“I was super-intimidated at first, but my supervisor and other project managers said, 'Oh, you've got this,’” she says. “I was given the opportunity to make decisions in the field. It’s cool to know that whatever decision I make, they will support me 110 per cent.”
Miszk notes, however, that she has never felt completely on her own in Nunavut. “Sometimes when I come back from the site it's late in the evening, but my project managers are always on the computer if I have any questions, and they respond before my shift the next day. They make sure that everything is set up for me to be successful here.”
John Bianchini, Hatch’s chairman and CEO, says grooming young talent has always been part of the company’s DNA. “Real development happens on the job, so we give our people lots of responsibility early on in their careers. We purposely stretch them,” he says. “Worldwide, we hire and develop about 300 new engineers every year as well as several hundred students.” He notes that Hatch provides abundant training and a career-management program.
Bianchini, based in Mississauga, Ont., was himself challenged early in his career in 1988, when he was 25 and had been with Hatch only three years. He was assigned to lead a team involved in expansion of Richards Bay Minerals in South Africa. “It was a real developmental project for me,” he says, “because I got to learn about the technology and help modernize it with the team.”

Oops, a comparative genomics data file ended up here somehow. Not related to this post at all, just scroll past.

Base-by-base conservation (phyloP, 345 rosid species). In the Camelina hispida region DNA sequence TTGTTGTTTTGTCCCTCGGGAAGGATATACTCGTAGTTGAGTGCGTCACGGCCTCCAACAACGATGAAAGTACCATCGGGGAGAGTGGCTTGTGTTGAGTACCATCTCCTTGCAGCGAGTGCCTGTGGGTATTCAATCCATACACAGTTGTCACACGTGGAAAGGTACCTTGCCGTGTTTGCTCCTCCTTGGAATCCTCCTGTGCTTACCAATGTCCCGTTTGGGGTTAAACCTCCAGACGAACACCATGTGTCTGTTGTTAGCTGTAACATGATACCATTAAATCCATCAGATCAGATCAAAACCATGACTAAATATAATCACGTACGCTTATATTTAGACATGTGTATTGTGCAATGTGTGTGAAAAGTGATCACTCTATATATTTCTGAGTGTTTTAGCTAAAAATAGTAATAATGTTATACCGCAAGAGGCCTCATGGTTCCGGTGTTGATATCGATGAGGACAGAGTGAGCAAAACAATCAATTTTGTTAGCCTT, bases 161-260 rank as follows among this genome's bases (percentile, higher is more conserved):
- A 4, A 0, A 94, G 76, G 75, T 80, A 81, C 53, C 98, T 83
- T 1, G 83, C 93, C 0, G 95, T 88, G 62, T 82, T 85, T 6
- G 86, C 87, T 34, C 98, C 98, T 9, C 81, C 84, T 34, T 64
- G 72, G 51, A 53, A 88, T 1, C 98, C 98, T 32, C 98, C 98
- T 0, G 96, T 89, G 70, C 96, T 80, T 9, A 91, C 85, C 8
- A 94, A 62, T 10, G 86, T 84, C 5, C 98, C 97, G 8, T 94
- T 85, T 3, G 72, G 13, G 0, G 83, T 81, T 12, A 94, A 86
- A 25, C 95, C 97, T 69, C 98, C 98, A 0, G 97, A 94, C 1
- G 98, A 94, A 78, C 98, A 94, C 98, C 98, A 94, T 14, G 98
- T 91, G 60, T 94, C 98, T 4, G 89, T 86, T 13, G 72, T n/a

He adds that social responsibility is embedded in the company’s “manifesto” and continues to be key, driven by a desire to create positive change in its communities. In South Africa, where Hatch still counts Richards Bay as a client and where the company’s second largest campus is, Hatch has invested more than $26 million in skills developments and bursaries, largely targeted to previously disadvantaged groups, over the past 15 years.
The company also provides scholarships and bursaries to Indigenous students in Canada. And this year, through employee donations and a corporate match, it raised $1 million for COVAX, the global COVID-19 vaccine-sharing project.